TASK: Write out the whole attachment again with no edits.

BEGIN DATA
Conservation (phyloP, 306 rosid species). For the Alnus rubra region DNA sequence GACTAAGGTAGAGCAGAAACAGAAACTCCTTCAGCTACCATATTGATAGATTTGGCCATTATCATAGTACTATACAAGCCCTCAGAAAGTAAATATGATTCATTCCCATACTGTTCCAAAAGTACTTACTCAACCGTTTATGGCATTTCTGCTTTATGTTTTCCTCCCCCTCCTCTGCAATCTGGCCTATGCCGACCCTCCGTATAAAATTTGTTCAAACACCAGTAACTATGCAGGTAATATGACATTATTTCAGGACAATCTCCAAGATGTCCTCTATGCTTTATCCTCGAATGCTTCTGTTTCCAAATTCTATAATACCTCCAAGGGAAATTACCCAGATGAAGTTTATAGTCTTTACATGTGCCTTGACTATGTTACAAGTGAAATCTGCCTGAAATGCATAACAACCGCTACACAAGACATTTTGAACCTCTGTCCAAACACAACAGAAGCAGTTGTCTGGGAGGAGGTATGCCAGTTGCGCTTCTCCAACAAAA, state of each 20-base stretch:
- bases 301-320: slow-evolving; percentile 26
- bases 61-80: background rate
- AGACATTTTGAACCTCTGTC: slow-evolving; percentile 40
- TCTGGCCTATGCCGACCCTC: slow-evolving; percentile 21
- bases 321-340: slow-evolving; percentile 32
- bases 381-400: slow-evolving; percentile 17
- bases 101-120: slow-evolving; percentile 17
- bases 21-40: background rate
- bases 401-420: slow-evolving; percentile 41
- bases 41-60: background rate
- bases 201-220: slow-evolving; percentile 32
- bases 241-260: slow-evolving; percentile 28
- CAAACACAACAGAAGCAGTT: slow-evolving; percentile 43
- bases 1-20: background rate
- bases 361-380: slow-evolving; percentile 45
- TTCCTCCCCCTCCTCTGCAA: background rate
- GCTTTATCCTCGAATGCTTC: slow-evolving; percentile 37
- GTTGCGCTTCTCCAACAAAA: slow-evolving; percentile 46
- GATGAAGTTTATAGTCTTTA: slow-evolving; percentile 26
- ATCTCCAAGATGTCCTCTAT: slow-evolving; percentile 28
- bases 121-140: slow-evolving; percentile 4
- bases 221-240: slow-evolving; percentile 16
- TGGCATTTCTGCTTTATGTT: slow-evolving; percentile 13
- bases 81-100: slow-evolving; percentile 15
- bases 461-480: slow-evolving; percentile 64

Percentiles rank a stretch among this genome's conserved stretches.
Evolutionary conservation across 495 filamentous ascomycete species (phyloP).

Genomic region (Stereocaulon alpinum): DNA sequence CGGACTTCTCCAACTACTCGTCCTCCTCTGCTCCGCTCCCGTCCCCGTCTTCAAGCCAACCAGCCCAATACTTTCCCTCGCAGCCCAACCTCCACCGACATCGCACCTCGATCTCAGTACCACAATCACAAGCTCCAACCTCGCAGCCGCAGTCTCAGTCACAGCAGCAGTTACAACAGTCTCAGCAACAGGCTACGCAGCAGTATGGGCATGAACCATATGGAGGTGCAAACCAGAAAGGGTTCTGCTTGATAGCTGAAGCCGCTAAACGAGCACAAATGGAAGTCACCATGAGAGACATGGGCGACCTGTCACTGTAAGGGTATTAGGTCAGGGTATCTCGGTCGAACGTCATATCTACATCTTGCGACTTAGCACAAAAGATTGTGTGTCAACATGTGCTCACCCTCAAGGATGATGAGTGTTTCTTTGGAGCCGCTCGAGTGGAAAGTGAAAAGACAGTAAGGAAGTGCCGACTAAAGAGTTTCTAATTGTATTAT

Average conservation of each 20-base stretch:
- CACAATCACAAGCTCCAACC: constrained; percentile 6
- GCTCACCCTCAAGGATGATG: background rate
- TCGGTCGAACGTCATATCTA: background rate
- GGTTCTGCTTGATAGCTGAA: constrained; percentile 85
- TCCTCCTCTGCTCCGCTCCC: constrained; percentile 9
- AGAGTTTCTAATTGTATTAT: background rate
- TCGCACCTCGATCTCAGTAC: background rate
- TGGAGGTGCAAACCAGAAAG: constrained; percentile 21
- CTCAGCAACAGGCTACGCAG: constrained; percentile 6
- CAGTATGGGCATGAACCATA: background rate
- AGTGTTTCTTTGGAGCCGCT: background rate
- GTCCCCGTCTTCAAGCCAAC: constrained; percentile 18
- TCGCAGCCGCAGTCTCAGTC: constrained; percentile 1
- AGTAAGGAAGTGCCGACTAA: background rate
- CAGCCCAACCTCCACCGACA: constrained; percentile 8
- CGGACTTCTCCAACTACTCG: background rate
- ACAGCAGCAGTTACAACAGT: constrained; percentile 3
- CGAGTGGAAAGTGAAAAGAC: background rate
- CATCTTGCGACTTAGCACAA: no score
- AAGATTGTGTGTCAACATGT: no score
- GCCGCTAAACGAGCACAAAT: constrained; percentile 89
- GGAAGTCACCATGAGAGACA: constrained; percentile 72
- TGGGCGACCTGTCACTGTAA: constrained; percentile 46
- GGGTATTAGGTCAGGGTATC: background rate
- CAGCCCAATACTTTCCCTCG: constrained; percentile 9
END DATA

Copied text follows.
Conservation (phyloP, 306 rosid species). For the Alnus rubra region DNA sequence GACTAAGGTAGAGCAGAAACAGAAACTCCTTCAGCTACCATATTGATAGATTTGGCCATTATCATAGTACTATACAAGCCCTCAGAAAGTAAATATGATTCATTCCCATACTGTTCCAAAAGTACTTACTCAACCGTTTATGGCATTTCTGCTTTATGTTTTCCTCCCCCTCCTCTGCAATCTGGCCTATGCCGACCCTCCGTATAAAATTTGTTCAAACACCAGTAACTATGCAGGTAATATGACATTATTTCAGGACAATCTCCAAGATGTCCTCTATGCTTTATCCTCGAATGCTTCTGTTTCCAAATTCTATAATACCTCCAAGGGAAATTACCCAGATGAAGTTTATAGTCTTTACATGTGCCTTGACTATGTTACAAGTGAAATCTGCCTGAAATGCATAACAACCGCTACACAAGACATTTTGAACCTCTGTCCAAACACAACAGAAGCAGTTGTCTGGGAGGAGGTATGCCAGTTGCGCTTCTCCAACAAAA, state of each 20-base stretch:
- bases 301-320: slow-evolving; percentile 26
- bases 61-80: background rate
- AGACATTTTGAACCTCTGTC: slow-evolving; percentile 40
- TCTGGCCTATGCCGACCCTC: slow-evolving; percentile 21
- bases 321-340: slow-evolving; percentile 32
- bases 381-400: slow-evolving; percentile 17
- bases 101-120: slow-evolving; percentile 17
- bases 21-40: background rate
- bases 401-420: slow-evolving; percentile 41
- bases 41-60: background rate
- bases 201-220: slow-evolving; percentile 32
- bases 241-260: slow-evolving; percentile 28
- CAAACACAACAGAAGCAGTT: slow-evolving; percentile 43
- bases 1-20: background rate
- bases 361-380: slow-evolving; percentile 45
- TTCCTCCCCCTCCTCTGCAA: background rate
- GCTTTATCCTCGAATGCTTC: slow-evolving; percentile 37
- GTTGCGCTTCTCCAACAAAA: slow-evolving; percentile 46
- GATGAAGTTTATAGTCTTTA: slow-evolving; percentile 26
- ATCTCCAAGATGTCCTCTAT: slow-evolving; percentile 28
- bases 121-140: slow-evolving; percentile 4
- bases 221-240: slow-evolving; percentile 16
- TGGCATTTCTGCTTTATGTT: slow-evolving; percentile 13
- bases 81-100: slow-evolving; percentile 15
- bases 461-480: slow-evolving; percentile 64

Percentiles rank a stretch among this genome's conserved stretches.
Evolutionary conservation across 495 filamentous ascomycete species (phyloP).

Genomic region (Stereocaulon alpinum): DNA sequence CGGACTTCTCCAACTACTCGTCCTCCTCTGCTCCGCTCCCGTCCCCGTCTTCAAGCCAACCAGCCCAATACTTTCCCTCGCAGCCCAACCTCCACCGACATCGCACCTCGATCTCAGTACCACAATCACAAGCTCCAACCTCGCAGCCGCAGTCTCAGTCACAGCAGCAGTTACAACAGTCTCAGCAACAGGCTACGCAGCAGTATGGGCATGAACCATATGGAGGTGCAAACCAGAAAGGGTTCTGCTTGATAGCTGAAGCCGCTAAACGAGCACAAATGGAAGTCACCATGAGAGACATGGGCGACCTGTCACTGTAAGGGTATTAGGTCAGGGTATCTCGGTCGAACGTCATATCTACATCTTGCGACTTAGCACAAAAGATTGTGTGTCAACATGTGCTCACCCTCAAGGATGATGAGTGTTTCTTTGGAGCCGCTCGAGTGGAAAGTGAAAAGACAGTAAGGAAGTGCCGACTAAAGAGTTTCTAATTGTATTAT

Average conservation of each 20-base stretch:
- CACAATCACAAGCTCCAACC: constrained; percentile 6
- GCTCACCCTCAAGGATGATG: background rate
- TCGGTCGAACGTCATATCTA: background rate
- GGTTCTGCTTGATAGCTGAA: constrained; percentile 85
- TCCTCCTCTGCTCCGCTCCC: constrained; percentile 9
- AGAGTTTCTAATTGTATTAT: background rate
- TCGCACCTCGATCTCAGTAC: background rate
- TGGAGGTGCAAACCAGAAAG: constrained; percentile 21
- CTCAGCAACAGGCTACGCAG: constrained; percentile 6
- CAGTATGGGCATGAACCATA: background rate
- AGTGTTTCTTTGGAGCCGCT: background rate
- GTCCCCGTCTTCAAGCCAAC: constrained; percentile 18
- TCGCAGCCGCAGTCTCAGTC: constrained; percentile 1
- AGTAAGGAAGTGCCGACTAA: background rate
- CAGCCCAACCTCCACCGACA: constrained; percentile 8
- CGGACTTCTCCAACTACTCG: background rate
- ACAGCAGCAGTTACAACAGT: constrained; percentile 3
- CGAGTGGAAAGTGAAAAGAC: background rate
- CATCTTGCGACTTAGCACAA: no score
- AAGATTGTGTGTCAACATGT: no score
- GCCGCTAAACGAGCACAAAT: constrained; percentile 89
- GGAAGTCACCATGAGAGACA: constrained; percentile 72
- TGGGCGACCTGTCACTGTAA: constrained; percentile 46
- GGGTATTAGGTCAGGGTATC: background rate
- CAGCCCAATACTTTCCCTCG: constrained; percentile 9